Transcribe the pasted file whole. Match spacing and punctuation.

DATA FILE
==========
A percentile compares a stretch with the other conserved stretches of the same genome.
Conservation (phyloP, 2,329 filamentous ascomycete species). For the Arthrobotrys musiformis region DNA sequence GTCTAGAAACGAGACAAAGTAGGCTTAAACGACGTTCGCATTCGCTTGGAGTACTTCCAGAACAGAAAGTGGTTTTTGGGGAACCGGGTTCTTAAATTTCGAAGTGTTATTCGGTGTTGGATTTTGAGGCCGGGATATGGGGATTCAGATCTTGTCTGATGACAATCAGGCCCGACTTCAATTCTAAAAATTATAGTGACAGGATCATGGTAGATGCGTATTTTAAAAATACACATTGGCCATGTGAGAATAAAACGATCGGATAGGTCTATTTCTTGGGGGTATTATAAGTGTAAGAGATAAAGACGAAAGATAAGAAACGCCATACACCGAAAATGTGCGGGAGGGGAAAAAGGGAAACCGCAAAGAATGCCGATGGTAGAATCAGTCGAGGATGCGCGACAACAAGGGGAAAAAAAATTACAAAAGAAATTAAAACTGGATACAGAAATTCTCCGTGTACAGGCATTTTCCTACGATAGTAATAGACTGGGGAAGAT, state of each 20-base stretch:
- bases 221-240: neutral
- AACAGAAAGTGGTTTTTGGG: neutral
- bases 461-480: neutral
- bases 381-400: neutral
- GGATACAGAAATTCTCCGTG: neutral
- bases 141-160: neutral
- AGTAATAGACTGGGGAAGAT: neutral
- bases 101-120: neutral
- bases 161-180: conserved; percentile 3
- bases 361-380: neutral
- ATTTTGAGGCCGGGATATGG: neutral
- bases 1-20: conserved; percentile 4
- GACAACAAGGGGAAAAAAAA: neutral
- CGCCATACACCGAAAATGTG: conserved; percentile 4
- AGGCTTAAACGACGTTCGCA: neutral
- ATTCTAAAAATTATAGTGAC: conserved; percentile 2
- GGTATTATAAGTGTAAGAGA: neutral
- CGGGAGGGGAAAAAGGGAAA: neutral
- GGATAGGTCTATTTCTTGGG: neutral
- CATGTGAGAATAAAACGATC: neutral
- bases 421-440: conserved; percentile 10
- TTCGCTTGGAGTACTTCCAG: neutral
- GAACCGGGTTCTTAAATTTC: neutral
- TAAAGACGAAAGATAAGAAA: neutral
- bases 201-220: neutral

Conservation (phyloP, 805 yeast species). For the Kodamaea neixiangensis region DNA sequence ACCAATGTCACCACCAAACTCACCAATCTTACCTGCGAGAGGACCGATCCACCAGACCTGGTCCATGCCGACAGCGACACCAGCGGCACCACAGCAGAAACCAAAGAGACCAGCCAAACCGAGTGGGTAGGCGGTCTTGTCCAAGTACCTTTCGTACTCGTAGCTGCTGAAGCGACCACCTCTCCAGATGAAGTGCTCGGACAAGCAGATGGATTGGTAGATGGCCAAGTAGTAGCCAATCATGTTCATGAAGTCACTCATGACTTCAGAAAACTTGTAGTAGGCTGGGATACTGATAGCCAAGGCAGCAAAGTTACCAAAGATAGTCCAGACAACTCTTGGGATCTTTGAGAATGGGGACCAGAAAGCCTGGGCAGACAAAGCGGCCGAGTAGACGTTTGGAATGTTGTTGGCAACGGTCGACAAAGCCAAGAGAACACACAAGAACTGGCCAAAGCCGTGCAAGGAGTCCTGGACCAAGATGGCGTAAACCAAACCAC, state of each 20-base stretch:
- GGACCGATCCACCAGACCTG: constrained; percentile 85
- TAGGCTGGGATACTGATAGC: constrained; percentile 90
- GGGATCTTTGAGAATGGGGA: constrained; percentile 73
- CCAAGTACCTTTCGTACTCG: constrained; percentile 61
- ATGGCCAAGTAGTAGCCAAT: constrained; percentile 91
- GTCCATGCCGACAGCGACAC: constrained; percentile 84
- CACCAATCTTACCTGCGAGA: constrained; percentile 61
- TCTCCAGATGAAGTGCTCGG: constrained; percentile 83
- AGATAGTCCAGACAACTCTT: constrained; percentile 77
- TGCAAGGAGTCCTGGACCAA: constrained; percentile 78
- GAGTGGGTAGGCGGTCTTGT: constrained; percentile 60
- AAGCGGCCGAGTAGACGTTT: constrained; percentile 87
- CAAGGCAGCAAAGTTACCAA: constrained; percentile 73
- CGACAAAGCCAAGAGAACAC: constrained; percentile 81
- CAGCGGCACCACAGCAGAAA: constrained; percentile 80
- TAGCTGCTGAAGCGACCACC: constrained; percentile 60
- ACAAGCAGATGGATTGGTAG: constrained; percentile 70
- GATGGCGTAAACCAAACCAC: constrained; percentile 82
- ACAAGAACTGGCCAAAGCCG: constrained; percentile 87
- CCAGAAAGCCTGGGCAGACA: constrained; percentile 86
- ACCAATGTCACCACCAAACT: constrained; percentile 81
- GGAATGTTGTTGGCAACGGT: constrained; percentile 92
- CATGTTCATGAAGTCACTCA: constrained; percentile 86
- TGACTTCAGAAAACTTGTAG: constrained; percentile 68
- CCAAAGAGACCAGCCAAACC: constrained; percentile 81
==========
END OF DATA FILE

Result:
A percentile compares a stretch with the other conserved stretches of the same genome.
Conservation (phyloP, 2,329 filamentous ascomycete species). For the Arthrobotrys musiformis region DNA sequence GTCTAGAAACGAGACAAAGTAGGCTTAAACGACGTTCGCATTCGCTTGGAGTACTTCCAGAACAGAAAGTGGTTTTTGGGGAACCGGGTTCTTAAATTTCGAAGTGTTATTCGGTGTTGGATTTTGAGGCCGGGATATGGGGATTCAGATCTTGTCTGATGACAATCAGGCCCGACTTCAATTCTAAAAATTATAGTGACAGGATCATGGTAGATGCGTATTTTAAAAATACACATTGGCCATGTGAGAATAAAACGATCGGATAGGTCTATTTCTTGGGGGTATTATAAGTGTAAGAGATAAAGACGAAAGATAAGAAACGCCATACACCGAAAATGTGCGGGAGGGGAAAAAGGGAAACCGCAAAGAATGCCGATGGTAGAATCAGTCGAGGATGCGCGACAACAAGGGGAAAAAAAATTACAAAAGAAATTAAAACTGGATACAGAAATTCTCCGTGTACAGGCATTTTCCTACGATAGTAATAGACTGGGGAAGAT, state of each 20-base stretch:
- bases 221-240: neutral
- AACAGAAAGTGGTTTTTGGG: neutral
- bases 461-480: neutral
- bases 381-400: neutral
- GGATACAGAAATTCTCCGTG: neutral
- bases 141-160: neutral
- AGTAATAGACTGGGGAAGAT: neutral
- bases 101-120: neutral
- bases 161-180: conserved; percentile 3
- bases 361-380: neutral
- ATTTTGAGGCCGGGATATGG: neutral
- bases 1-20: conserved; percentile 4
- GACAACAAGGGGAAAAAAAA: neutral
- CGCCATACACCGAAAATGTG: conserved; percentile 4
- AGGCTTAAACGACGTTCGCA: neutral
- ATTCTAAAAATTATAGTGAC: conserved; percentile 2
- GGTATTATAAGTGTAAGAGA: neutral
- CGGGAGGGGAAAAAGGGAAA: neutral
- GGATAGGTCTATTTCTTGGG: neutral
- CATGTGAGAATAAAACGATC: neutral
- bases 421-440: conserved; percentile 10
- TTCGCTTGGAGTACTTCCAG: neutral
- GAACCGGGTTCTTAAATTTC: neutral
- TAAAGACGAAAGATAAGAAA: neutral
- bases 201-220: neutral

Conservation (phyloP, 805 yeast species). For the Kodamaea neixiangensis region DNA sequence ACCAATGTCACCACCAAACTCACCAATCTTACCTGCGAGAGGACCGATCCACCAGACCTGGTCCATGCCGACAGCGACACCAGCGGCACCACAGCAGAAACCAAAGAGACCAGCCAAACCGAGTGGGTAGGCGGTCTTGTCCAAGTACCTTTCGTACTCGTAGCTGCTGAAGCGACCACCTCTCCAGATGAAGTGCTCGGACAAGCAGATGGATTGGTAGATGGCCAAGTAGTAGCCAATCATGTTCATGAAGTCACTCATGACTTCAGAAAACTTGTAGTAGGCTGGGATACTGATAGCCAAGGCAGCAAAGTTACCAAAGATAGTCCAGACAACTCTTGGGATCTTTGAGAATGGGGACCAGAAAGCCTGGGCAGACAAAGCGGCCGAGTAGACGTTTGGAATGTTGTTGGCAACGGTCGACAAAGCCAAGAGAACACACAAGAACTGGCCAAAGCCGTGCAAGGAGTCCTGGACCAAGATGGCGTAAACCAAACCAC, state of each 20-base stretch:
- GGACCGATCCACCAGACCTG: constrained; percentile 85
- TAGGCTGGGATACTGATAGC: constrained; percentile 90
- GGGATCTTTGAGAATGGGGA: constrained; percentile 73
- CCAAGTACCTTTCGTACTCG: constrained; percentile 61
- ATGGCCAAGTAGTAGCCAAT: constrained; percentile 91
- GTCCATGCCGACAGCGACAC: constrained; percentile 84
- CACCAATCTTACCTGCGAGA: constrained; percentile 61
- TCTCCAGATGAAGTGCTCGG: constrained; percentile 83
- AGATAGTCCAGACAACTCTT: constrained; percentile 77
- TGCAAGGAGTCCTGGACCAA: constrained; percentile 78
- GAGTGGGTAGGCGGTCTTGT: constrained; percentile 60
- AAGCGGCCGAGTAGACGTTT: constrained; percentile 87
- CAAGGCAGCAAAGTTACCAA: constrained; percentile 73
- CGACAAAGCCAAGAGAACAC: constrained; percentile 81
- CAGCGGCACCACAGCAGAAA: constrained; percentile 80
- TAGCTGCTGAAGCGACCACC: constrained; percentile 60
- ACAAGCAGATGGATTGGTAG: constrained; percentile 70
- GATGGCGTAAACCAAACCAC: constrained; percentile 82
- ACAAGAACTGGCCAAAGCCG: constrained; percentile 87
- CCAGAAAGCCTGGGCAGACA: constrained; percentile 86
- ACCAATGTCACCACCAAACT: constrained; percentile 81
- GGAATGTTGTTGGCAACGGT: constrained; percentile 92
- CATGTTCATGAAGTCACTCA: constrained; percentile 86
- TGACTTCAGAAAACTTGTAG: constrained; percentile 68
- CCAAAGAGACCAGCCAAACC: constrained; percentile 81